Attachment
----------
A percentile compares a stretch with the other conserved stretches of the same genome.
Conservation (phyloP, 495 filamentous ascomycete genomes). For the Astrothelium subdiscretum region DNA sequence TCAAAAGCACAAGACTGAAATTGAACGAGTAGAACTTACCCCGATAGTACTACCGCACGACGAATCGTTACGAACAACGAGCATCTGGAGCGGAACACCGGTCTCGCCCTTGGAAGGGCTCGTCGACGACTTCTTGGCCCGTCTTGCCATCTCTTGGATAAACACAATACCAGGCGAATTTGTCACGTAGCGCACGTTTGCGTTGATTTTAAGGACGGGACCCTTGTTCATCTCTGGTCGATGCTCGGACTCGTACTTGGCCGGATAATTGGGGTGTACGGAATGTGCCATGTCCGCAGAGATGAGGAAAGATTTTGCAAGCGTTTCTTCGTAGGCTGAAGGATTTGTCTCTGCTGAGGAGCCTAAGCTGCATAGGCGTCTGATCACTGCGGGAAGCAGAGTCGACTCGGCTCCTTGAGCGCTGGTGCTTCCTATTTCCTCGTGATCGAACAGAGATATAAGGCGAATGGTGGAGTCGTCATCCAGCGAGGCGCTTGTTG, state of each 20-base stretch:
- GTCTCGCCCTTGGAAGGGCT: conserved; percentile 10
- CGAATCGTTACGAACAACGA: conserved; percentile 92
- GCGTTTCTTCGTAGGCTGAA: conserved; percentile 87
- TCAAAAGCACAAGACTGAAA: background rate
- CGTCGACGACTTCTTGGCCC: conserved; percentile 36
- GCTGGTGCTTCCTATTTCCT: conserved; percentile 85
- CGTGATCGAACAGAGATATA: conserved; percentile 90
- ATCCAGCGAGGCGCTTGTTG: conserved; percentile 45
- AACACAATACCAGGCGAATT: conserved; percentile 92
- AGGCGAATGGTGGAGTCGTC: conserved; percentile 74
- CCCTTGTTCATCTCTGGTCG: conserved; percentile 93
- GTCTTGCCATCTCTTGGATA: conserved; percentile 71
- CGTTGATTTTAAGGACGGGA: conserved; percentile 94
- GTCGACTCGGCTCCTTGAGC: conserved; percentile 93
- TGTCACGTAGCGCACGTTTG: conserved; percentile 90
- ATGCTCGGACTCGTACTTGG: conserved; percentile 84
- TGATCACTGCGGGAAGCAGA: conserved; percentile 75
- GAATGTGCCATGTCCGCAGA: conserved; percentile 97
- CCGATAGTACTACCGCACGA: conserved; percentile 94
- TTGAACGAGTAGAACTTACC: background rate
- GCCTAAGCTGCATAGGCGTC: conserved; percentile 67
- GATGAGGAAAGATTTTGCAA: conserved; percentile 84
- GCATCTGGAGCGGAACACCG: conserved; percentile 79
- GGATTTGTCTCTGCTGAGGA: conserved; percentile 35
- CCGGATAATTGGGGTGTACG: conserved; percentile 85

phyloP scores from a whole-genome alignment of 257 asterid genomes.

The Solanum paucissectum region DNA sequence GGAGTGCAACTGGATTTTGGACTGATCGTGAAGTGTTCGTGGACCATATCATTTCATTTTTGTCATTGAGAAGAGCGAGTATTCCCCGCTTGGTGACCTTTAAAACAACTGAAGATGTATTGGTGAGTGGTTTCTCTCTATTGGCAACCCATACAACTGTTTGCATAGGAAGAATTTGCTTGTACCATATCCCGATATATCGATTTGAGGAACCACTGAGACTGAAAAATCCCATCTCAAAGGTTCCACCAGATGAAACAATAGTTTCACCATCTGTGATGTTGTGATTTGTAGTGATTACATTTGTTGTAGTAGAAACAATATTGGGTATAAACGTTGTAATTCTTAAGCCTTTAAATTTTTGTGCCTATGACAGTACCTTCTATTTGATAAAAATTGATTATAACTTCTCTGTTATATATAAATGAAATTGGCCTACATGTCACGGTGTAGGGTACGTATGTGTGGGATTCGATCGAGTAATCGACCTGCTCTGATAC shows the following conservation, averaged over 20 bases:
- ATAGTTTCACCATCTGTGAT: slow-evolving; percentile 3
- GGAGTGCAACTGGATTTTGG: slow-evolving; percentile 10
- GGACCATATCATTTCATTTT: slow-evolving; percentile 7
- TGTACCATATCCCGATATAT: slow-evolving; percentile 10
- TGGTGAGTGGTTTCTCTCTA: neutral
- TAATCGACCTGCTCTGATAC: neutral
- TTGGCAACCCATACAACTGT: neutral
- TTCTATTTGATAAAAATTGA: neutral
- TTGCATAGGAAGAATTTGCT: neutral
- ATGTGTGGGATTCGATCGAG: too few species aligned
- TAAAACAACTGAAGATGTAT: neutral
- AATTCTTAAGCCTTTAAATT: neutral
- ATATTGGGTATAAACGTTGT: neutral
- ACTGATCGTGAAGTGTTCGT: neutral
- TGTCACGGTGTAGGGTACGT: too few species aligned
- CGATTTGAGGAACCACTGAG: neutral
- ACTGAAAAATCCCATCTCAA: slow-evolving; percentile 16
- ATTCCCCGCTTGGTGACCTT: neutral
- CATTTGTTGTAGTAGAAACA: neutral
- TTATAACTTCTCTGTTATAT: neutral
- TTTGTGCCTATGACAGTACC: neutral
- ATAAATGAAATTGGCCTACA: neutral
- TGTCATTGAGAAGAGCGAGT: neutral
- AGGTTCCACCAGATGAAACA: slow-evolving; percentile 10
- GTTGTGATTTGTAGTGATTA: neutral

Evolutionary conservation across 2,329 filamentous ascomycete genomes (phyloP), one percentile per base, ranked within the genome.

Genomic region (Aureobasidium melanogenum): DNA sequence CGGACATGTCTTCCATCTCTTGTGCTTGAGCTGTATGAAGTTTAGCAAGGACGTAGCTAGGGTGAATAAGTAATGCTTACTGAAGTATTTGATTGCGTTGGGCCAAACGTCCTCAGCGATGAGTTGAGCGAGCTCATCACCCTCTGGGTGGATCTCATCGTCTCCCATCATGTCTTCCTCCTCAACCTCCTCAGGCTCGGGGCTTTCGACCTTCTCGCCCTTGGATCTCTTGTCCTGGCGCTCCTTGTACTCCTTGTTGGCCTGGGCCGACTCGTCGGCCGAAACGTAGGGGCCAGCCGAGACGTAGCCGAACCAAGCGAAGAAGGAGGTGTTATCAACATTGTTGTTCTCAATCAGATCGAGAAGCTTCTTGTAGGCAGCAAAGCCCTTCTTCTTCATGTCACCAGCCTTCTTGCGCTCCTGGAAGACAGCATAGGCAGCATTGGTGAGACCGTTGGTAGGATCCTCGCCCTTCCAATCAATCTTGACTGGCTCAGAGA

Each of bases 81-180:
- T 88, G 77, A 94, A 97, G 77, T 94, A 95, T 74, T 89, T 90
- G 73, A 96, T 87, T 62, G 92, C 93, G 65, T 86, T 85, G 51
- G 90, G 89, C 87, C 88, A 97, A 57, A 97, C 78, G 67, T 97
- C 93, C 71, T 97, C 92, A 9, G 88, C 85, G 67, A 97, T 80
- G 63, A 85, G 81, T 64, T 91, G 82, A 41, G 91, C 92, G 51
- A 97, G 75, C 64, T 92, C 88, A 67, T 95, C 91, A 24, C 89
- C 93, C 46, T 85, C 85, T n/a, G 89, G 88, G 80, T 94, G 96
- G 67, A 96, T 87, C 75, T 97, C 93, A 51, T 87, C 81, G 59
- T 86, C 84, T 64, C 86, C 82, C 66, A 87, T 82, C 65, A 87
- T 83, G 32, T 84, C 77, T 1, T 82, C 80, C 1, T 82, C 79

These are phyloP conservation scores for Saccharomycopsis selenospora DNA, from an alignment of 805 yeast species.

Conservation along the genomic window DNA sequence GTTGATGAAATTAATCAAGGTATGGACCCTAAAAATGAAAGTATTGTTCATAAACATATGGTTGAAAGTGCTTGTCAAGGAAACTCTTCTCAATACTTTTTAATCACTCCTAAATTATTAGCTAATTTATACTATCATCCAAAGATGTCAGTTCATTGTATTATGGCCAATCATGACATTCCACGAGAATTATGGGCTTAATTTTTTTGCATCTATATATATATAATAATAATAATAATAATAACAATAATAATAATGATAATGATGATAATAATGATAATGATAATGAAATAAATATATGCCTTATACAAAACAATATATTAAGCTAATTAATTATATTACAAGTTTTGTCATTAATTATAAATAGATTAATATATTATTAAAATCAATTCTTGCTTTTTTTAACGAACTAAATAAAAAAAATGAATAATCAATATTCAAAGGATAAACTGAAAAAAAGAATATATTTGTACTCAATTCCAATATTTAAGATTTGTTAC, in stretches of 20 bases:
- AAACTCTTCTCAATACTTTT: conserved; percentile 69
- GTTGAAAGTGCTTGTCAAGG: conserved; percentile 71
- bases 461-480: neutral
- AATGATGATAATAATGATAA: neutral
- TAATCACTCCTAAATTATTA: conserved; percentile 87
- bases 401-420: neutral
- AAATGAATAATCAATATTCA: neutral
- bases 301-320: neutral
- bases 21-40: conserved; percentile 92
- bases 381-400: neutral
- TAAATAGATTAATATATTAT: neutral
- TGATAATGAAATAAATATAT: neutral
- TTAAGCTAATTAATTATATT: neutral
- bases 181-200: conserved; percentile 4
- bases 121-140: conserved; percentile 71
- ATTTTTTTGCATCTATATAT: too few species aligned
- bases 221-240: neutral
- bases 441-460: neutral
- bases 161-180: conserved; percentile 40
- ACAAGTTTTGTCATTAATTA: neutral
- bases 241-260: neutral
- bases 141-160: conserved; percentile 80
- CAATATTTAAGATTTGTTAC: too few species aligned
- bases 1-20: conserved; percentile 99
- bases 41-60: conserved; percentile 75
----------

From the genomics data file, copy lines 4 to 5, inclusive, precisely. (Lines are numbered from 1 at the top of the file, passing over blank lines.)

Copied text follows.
- CGAATCGTTACGAACAACGA: conserved; percentile 92
- GCGTTTCTTCGTAGGCTGAA: conserved; percentile 87